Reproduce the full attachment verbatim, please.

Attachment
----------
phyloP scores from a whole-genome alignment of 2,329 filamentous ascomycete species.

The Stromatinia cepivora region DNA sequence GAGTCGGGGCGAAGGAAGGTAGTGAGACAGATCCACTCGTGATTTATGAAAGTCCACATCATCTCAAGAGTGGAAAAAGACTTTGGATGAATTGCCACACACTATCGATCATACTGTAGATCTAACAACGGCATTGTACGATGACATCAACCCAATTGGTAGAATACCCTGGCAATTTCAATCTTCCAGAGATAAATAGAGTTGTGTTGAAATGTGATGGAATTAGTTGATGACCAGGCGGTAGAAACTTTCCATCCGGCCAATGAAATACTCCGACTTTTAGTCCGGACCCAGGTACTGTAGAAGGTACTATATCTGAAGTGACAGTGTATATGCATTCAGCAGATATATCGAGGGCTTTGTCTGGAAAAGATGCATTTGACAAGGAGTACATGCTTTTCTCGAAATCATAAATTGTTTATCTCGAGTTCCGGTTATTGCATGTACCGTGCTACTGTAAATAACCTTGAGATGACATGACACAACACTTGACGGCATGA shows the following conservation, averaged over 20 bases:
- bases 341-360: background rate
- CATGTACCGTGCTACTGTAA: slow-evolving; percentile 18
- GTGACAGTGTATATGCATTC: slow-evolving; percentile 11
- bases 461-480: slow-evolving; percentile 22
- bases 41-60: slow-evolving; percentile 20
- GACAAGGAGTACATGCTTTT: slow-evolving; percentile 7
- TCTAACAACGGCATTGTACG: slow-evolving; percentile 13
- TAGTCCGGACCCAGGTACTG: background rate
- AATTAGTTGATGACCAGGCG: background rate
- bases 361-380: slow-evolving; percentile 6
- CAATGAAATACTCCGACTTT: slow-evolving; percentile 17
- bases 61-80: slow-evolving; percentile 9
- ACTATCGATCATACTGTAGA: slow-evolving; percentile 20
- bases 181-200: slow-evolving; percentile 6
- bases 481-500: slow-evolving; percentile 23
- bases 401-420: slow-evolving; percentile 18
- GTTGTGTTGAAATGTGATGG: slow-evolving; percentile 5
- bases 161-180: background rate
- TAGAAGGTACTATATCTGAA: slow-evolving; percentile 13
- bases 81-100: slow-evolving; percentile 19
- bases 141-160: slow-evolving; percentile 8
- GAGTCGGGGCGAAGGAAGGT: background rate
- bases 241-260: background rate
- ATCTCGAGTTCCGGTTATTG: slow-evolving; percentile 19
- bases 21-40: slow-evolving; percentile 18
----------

phyloP scores from a whole-genome alignment of 2,329 filamentous ascomycete species.

The Stromatinia cepivora region DNA sequence GAGTCGGGGCGAAGGAAGGTAGTGAGACAGATCCACTCGTGATTTATGAAAGTCCACATCATCTCAAGAGTGGAAAAAGACTTTGGATGAATTGCCACACACTATCGATCATACTGTAGATCTAACAACGGCATTGTACGATGACATCAACCCAATTGGTAGAATACCCTGGCAATTTCAATCTTCCAGAGATAAATAGAGTTGTGTTGAAATGTGATGGAATTAGTTGATGACCAGGCGGTAGAAACTTTCCATCCGGCCAATGAAATACTCCGACTTTTAGTCCGGACCCAGGTACTGTAGAAGGTACTATATCTGAAGTGACAGTGTATATGCATTCAGCAGATATATCGAGGGCTTTGTCTGGAAAAGATGCATTTGACAAGGAGTACATGCTTTTCTCGAAATCATAAATTGTTTATCTCGAGTTCCGGTTATTGCATGTACCGTGCTACTGTAAATAACCTTGAGATGACATGACACAACACTTGACGGCATGA shows the following conservation, averaged over 20 bases:
- bases 341-360: background rate
- CATGTACCGTGCTACTGTAA: slow-evolving; percentile 18
- GTGACAGTGTATATGCATTC: slow-evolving; percentile 11
- bases 461-480: slow-evolving; percentile 22
- bases 41-60: slow-evolving; percentile 20
- GACAAGGAGTACATGCTTTT: slow-evolving; percentile 7
- TCTAACAACGGCATTGTACG: slow-evolving; percentile 13
- TAGTCCGGACCCAGGTACTG: background rate
- AATTAGTTGATGACCAGGCG: background rate
- bases 361-380: slow-evolving; percentile 6
- CAATGAAATACTCCGACTTT: slow-evolving; percentile 17
- bases 61-80: slow-evolving; percentile 9
- ACTATCGATCATACTGTAGA: slow-evolving; percentile 20
- bases 181-200: slow-evolving; percentile 6
- bases 481-500: slow-evolving; percentile 23
- bases 401-420: slow-evolving; percentile 18
- GTTGTGTTGAAATGTGATGG: slow-evolving; percentile 5
- bases 161-180: background rate
- TAGAAGGTACTATATCTGAA: slow-evolving; percentile 13
- bases 81-100: slow-evolving; percentile 19
- bases 141-160: slow-evolving; percentile 8
- GAGTCGGGGCGAAGGAAGGT: background rate
- bases 241-260: background rate
- ATCTCGAGTTCCGGTTATTG: slow-evolving; percentile 19
- bases 21-40: slow-evolving; percentile 18